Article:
NASHVILLE, Tenn. — Inflation didn’t eat away all of the average Southern Baptist pastor’s pay increase over the past two years, but it came close — and churches may have a more difficult time keeping staff members ahead of inflation in 2008.
That’s one finding of the SBC Church Compensation Study, a survey of 12,854 staff positions in Southern Baptist churches. The survey was conducted by LifeWay Research, in cooperation with GuideStone Financial Resources and Baptist state conventions through July 1. The study also found that almost two-thirds of churches are partially or fully paying for their full-time senior pastor to have medical insurance and that compensation can vary significantly depending on geography, worship attendance and the pastor’s experience and education.
All the data acquired by the study has been compiled into a web-based tool that will help churches as they begin planning staff compensation packages for their 2009 budgets.
Adjusting for church size, the average full-time Southern Baptist senior pastor’s compensation (salary and housing) rose 7.26 percent between 2006 and 2008. That rate of change was only slightly higher than the compounded 7.01 percent inflation rate for the same two-year period, according to figures supplied by the U.S. Department of Labor‘s Consumer Price Index.
With no adjustments for church size, compensation for other full-time staff ministers increased 12.24 percent between 2006 and 2008, while compensation for full-time office personnel increased by 9.55 percent and by 9.92 percent for full-time custodians.
Churches partially or fully pay for their full-time senior pastors’ medical insurance 65 percent of the time, the study found. That includes 36 percent that at least partially fund family coverage, 19 percent who at least partially fund coverage for pastor and spouse, and 10 percent who provide coverage only for the pastor.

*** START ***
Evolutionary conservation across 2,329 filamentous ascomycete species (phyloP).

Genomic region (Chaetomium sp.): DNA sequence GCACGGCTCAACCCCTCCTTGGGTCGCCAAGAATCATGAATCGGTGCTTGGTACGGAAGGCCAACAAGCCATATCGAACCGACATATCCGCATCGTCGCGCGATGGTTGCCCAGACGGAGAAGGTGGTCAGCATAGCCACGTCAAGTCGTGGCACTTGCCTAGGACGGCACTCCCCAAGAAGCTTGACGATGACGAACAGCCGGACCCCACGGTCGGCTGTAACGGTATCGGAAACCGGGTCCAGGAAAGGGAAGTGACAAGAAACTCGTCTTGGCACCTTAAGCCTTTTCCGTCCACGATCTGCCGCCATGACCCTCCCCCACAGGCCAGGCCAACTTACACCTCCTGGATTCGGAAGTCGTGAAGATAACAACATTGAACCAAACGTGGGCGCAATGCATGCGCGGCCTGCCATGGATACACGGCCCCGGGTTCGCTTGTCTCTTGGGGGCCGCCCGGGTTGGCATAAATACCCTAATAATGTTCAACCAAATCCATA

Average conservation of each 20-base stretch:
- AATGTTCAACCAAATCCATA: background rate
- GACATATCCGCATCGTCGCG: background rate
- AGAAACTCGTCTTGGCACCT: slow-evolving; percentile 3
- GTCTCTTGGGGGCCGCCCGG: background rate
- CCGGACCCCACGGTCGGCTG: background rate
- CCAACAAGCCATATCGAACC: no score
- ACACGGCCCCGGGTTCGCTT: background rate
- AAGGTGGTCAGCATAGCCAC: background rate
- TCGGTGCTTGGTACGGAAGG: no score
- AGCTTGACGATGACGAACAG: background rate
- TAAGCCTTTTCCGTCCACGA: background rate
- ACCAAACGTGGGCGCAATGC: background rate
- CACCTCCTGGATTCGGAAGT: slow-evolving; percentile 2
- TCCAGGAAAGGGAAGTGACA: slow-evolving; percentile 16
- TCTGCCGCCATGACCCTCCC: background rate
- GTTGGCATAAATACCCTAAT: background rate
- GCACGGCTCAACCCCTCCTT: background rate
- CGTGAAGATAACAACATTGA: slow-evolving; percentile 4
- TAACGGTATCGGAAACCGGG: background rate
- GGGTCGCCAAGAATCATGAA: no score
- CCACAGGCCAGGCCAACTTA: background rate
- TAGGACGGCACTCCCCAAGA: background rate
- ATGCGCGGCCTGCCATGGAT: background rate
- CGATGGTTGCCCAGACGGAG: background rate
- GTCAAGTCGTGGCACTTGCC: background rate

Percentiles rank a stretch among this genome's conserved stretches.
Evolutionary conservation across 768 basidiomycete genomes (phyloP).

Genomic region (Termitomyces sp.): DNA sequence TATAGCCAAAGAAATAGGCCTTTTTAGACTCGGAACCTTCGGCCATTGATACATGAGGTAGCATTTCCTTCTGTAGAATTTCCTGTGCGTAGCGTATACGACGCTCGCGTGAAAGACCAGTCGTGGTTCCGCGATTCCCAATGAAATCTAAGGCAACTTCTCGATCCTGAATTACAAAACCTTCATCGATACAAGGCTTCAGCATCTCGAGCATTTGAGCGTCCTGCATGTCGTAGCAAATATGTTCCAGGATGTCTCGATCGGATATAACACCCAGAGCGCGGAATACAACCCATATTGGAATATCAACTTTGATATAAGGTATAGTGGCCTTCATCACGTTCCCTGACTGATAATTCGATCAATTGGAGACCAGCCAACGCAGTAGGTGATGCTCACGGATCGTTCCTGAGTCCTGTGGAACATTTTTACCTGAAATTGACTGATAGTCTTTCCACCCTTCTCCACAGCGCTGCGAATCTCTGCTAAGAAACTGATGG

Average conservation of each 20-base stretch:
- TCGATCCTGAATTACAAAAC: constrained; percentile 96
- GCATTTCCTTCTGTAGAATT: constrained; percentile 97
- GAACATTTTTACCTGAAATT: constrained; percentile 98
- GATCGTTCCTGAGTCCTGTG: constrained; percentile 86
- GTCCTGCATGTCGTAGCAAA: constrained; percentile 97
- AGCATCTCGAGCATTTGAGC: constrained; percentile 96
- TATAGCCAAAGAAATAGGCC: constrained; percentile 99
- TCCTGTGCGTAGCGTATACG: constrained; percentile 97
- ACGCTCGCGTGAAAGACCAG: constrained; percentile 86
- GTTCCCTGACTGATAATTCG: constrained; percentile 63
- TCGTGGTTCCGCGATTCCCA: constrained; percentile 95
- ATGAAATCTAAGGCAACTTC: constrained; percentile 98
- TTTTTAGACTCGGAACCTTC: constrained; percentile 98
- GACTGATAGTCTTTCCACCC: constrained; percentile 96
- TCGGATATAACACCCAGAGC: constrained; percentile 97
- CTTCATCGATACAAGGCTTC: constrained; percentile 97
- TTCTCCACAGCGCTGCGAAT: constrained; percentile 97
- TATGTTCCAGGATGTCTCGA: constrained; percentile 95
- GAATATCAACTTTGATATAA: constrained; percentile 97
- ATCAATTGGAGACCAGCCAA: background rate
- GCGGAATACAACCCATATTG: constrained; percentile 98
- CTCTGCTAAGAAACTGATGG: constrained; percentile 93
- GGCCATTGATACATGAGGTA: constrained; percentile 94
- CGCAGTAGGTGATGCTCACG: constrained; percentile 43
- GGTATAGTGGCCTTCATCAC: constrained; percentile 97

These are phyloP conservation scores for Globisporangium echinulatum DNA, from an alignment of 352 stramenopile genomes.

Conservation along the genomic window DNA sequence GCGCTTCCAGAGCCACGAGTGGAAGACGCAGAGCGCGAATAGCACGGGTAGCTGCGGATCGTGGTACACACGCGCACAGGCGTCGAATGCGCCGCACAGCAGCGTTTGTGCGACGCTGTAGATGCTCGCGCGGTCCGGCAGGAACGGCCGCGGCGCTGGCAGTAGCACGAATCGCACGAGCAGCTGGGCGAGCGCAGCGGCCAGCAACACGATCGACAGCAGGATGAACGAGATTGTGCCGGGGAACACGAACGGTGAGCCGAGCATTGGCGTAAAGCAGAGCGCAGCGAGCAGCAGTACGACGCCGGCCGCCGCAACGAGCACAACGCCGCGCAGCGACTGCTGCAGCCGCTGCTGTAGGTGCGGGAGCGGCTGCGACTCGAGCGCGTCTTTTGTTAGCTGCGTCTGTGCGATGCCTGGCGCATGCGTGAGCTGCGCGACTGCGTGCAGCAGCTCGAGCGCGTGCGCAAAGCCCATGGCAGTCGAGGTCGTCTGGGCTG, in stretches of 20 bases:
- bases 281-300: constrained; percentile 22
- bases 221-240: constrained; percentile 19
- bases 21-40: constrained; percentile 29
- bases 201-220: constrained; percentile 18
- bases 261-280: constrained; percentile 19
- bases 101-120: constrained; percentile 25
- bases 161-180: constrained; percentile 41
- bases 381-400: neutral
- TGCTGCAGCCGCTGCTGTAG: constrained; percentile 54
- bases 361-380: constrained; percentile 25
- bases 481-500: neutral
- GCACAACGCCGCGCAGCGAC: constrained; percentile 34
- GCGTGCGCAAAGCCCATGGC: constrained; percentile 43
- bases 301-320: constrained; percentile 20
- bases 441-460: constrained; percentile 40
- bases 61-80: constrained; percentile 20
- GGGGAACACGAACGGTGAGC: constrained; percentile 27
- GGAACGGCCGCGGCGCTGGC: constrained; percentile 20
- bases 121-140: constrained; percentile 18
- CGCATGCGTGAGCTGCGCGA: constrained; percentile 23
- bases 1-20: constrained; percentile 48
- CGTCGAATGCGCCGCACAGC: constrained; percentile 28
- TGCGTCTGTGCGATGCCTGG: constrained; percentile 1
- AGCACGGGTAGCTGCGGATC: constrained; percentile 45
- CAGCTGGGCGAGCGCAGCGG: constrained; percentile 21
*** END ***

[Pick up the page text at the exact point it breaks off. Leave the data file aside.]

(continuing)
The research also discovered that 38 percent of those pastors have life and or accident insurance paid for partially or fully by their church, 32 percent have a disability benefit, 27 percent have dental insurance and 12 percent have vision insurance.
Help for smaller-membership churches
These statistics were determined after adjusting the data to account for church size, which indicates that even smaller-membership congregations are trying to take care of their pastors’ needs, said O.S. Hawkins, president of GuideStone Financial Resources.
“We are pleased to see that two-thirds of SBC churches are offering some level of medical coverage for their ministers and families,” Hawkins said. “What is most rewarding is recognizing the number of smaller churches that understand that this is an important benefit for the overall financial well-being of their ministers.”
Attendance, membership, budget
The study also found several factors significantly affect a full-time Southern Baptist pastor’s compensation, said Ed Stetzer, director of LifeWay Research.
“Average worship attendance accounts for the most variance in pastor salaries — 54 percent,” Stetzer said. “The membership of the congregation is the next most significant factor, accounting for 50 percent of salary variance. Church budget also explains a noticeable amount of variation — 35 percent.”
A valuable planning tool
The data gathered by the SBC Church Compensation Study have been compiled in a web-based tool to help churches as they begin planning salary packages for 2009 — a process that promises to be very challenging in today’s uncertain economic climate.
The web-based tool, which can be found at www.lifeway.com/compensationsurvey, will help churches determine appropriate salaries for their staff members by looking at survey data from churches similar to their own, based on geographical location and church size.
Staff and churches seeking more information related to retirement, life, health, life and disability benefits, salary, and compensation can contact GuideStone at (888) 98-GUIDE or (888) 984-8433, or visit www.guidestone.org.